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Golden State Warriors forward Draymond Green has been assessed a Flagrant Foul 1 upon league office review, it was announced today by Kiki VanDeWeghe, Executive Vice President, Basketball Operations.

In accordance with NBA rules, Green will serve a one-game suspension without pay for accruing his fourth Flagrant Foul point of the 2016 postseason. He will serve his suspension Monday, June 13 during Game 5 of The Finals at Oracle Arena.

The incident occurred when Green made unnecessary contact with a retaliatory swipe of his hand to the groin of Cleveland Cavaliers forward LeBron James with 2:48 remaining in the fourth quarter of the Warriors’ 108-97 win in Game 4 of The Finals at Quicken Loans Arena.

Under league rules, any player who accumulates four flagrant foul points over the course of the playoffs will be automatically suspended for one game, and every additional flagrant foul will result in either a one-game suspension (for a Flagrant Foul 1) or a two-game suspension (for a Flagrant Foul 2).

“The cumulative points system is designed to deter flagrant fouls in our game” said VanDeWeghe. “While Draymond Green’s actions in Game 4 do not merit a suspension as a standalone act, the number of flagrant points he has earned triggers a suspension for Game 5.”

James has been assessed a technical foul upon league office review for his role in the altercation, which included a physical taunt.

The Cavs are in big trouble in the 2016 NBA Finals. You know that, because they are down 3-1 to the Warriors, who were the best team in the league this season. But having some historical perspective is often helpful. Here’s the News Herald reporting:

Cavs in big trouble, down 3-1 in NBA Finals

The Cavaliers are trying to do something historical in the NBA Finals, as in first-man-to-row -a-bathtub-across-the-Atlantic-Ocean-from-the-United-States-to-England historical.

Ten teams in the 70-year history of the NBA have triumphed after being down 3-1 in a playoff series. But it has never happened in the Finals. The most recent team to do it, the Cavs don’t need to be reminded, was the very Warriors they are trying to beat. Oklahoma City had a 3-1 lead and then lost in Oakland, lost at home and lost Game 7 in Oakland last month in the Western Conference finals.

As if that isn’t bad enough for the Cavaliers, who trail the Warriors, 3-1, heading into Game 5 on June 13 in Oakland, only twice in the 10 comebacks did the road team prevail in Game 7, which is what the Cavaliers would have to do to topple the defending champions.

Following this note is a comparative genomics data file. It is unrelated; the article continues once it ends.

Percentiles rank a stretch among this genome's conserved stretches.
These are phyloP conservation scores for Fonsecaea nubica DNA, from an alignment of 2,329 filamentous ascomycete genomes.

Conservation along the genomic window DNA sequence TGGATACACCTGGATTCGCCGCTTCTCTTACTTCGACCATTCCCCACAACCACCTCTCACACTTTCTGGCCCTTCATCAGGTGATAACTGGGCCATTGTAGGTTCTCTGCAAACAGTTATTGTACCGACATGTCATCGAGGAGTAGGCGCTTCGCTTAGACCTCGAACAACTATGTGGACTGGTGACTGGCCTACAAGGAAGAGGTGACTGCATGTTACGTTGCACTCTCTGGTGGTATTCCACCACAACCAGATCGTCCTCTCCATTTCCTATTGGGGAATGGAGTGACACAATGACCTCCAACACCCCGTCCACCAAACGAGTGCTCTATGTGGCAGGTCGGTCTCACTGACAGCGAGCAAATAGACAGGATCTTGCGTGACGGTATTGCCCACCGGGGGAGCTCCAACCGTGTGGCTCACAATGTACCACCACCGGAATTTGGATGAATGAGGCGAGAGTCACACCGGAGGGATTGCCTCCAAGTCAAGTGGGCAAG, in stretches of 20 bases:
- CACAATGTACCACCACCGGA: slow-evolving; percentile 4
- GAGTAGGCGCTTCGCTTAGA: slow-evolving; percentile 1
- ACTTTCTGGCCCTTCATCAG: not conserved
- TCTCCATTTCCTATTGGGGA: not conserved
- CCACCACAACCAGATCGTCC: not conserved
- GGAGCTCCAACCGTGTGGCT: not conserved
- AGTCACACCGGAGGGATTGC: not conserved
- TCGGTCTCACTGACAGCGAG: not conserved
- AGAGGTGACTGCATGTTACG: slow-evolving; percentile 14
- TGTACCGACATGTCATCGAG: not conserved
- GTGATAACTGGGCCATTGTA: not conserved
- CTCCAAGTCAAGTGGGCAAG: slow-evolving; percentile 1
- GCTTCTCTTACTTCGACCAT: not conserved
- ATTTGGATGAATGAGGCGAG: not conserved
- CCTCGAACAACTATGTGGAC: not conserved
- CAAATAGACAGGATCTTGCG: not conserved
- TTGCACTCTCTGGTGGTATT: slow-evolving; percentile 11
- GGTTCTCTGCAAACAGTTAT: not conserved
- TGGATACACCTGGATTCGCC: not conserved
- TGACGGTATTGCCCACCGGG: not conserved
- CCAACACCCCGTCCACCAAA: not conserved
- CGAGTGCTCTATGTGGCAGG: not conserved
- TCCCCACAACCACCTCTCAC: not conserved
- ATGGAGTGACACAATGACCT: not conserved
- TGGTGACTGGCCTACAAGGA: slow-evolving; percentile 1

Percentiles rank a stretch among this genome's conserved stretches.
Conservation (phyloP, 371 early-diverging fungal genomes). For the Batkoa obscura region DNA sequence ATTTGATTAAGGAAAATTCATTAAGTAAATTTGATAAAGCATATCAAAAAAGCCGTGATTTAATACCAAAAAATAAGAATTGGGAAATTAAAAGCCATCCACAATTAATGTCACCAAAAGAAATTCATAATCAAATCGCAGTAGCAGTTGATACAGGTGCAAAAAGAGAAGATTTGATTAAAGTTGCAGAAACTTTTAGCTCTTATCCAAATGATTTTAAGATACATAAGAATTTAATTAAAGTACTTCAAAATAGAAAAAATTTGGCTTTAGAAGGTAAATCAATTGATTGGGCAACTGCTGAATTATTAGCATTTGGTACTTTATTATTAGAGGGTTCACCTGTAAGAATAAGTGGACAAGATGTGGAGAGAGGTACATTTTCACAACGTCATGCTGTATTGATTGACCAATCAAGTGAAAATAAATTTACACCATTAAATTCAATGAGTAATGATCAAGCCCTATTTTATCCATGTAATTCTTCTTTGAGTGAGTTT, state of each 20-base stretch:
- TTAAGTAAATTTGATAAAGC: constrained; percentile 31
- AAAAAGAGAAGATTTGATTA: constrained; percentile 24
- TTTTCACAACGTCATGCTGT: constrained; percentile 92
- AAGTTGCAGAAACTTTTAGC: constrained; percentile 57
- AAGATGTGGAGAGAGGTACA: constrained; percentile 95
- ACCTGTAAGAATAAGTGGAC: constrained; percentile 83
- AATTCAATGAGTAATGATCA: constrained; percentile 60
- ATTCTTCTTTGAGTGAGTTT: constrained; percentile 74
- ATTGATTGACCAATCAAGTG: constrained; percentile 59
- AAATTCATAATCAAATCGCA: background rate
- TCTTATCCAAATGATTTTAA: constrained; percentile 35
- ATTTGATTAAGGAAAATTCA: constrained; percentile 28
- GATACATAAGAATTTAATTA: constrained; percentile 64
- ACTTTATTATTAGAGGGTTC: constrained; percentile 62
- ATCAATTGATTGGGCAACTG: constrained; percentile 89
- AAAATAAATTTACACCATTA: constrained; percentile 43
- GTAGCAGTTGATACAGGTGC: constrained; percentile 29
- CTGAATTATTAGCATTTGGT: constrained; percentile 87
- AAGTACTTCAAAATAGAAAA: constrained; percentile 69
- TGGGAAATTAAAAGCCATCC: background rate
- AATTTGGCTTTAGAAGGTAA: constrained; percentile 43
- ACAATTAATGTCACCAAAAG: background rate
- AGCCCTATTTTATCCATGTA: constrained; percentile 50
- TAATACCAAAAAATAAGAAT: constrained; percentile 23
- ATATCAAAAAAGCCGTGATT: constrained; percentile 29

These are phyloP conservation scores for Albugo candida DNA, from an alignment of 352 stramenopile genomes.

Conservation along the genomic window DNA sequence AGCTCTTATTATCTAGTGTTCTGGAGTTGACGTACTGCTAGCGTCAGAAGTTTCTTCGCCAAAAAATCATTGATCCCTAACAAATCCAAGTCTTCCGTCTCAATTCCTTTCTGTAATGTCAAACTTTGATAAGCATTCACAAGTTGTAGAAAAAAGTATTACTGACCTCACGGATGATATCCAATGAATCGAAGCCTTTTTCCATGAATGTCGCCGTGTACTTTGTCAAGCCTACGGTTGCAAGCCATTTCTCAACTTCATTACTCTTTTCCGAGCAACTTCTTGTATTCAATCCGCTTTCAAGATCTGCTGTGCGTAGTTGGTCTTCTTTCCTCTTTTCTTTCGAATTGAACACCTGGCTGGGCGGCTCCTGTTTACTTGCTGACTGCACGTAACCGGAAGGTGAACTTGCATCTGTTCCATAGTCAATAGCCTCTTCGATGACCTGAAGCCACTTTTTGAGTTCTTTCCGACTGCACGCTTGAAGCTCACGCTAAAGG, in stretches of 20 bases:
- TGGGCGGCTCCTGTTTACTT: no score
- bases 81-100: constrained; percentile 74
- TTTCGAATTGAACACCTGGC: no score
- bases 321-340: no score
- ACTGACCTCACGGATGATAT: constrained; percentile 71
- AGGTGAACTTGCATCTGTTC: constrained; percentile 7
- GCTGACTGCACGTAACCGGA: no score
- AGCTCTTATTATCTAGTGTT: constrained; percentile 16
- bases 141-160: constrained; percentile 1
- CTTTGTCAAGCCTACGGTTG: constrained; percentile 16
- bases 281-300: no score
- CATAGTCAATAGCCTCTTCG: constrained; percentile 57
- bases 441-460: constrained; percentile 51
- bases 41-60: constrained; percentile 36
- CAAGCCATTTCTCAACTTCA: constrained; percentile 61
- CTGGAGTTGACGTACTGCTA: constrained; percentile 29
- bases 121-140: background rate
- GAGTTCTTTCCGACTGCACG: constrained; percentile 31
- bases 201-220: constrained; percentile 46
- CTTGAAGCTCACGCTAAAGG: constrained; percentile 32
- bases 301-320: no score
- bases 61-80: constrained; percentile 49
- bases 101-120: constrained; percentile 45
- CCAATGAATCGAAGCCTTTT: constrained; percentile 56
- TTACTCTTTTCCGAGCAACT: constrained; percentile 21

The Cavs are down 3-1 to the Warriors in the 2016 NBA Finals. Game 5 is Sunday in Oakland. The first three games of the series were blowouts, so a few free throws in either direction wouldn’t have made much of a difference, but Game 4 was close. Did LeBron James deserve more free throw attempts? Here’s the San Francisco Chronicle reporting:

Tyronn Lue says LeBron James deserves more calls

LeBron James barked plenty toward Warriors Stephen Curry and Draymond Green on the court during the second half of Friday’s Game 4, and the Cleveland All-Star forward transferred some of his ire toward the officials after the 108-97 loss.

“I’m not quite sure what I can do to get to the free-throw line, but I’ve got to continue to be aggressive for our team,” James said. “I’m getting hit, but the refs are not seeing it that way on my drives. I’ve got to continue to be aggressive. That’s who I am for our team. That’s what opens up the floor for a lot of our shooters.” …

“He never gets calls,” Cleveland head coach Tyronn Lue said. “He attacks. Outside of Russell Westbrook, he’s one of the guys who attacks the paint every single play, and he doesn’t get a fair whistle all the time because of his strength, his power and guys bounce off of him. But those are still fouls. We’ve got to play through the officiating.”

Here’s CSN Bay Area reporting on Sunday’s Finals Game 2, which thanks to Draymond Green and friends resulted in a blowout Warriors victory for a 2-0 Golden State championship series lead:

Draymond Green shines, Warriors win NBA Finals Game 2

The Cleveland Cavaliers came into the NBA Finals with a clear defensive game plan that essentially insults Warriors forward Draymond Green.

The strategy: Lay off him and spend your defensive energy on his teammates, Steph Curry and Klay Thompson in particular.

This did not go well for the Cavs in Game 1 and was downright disastrous in Game 2 Sunday night.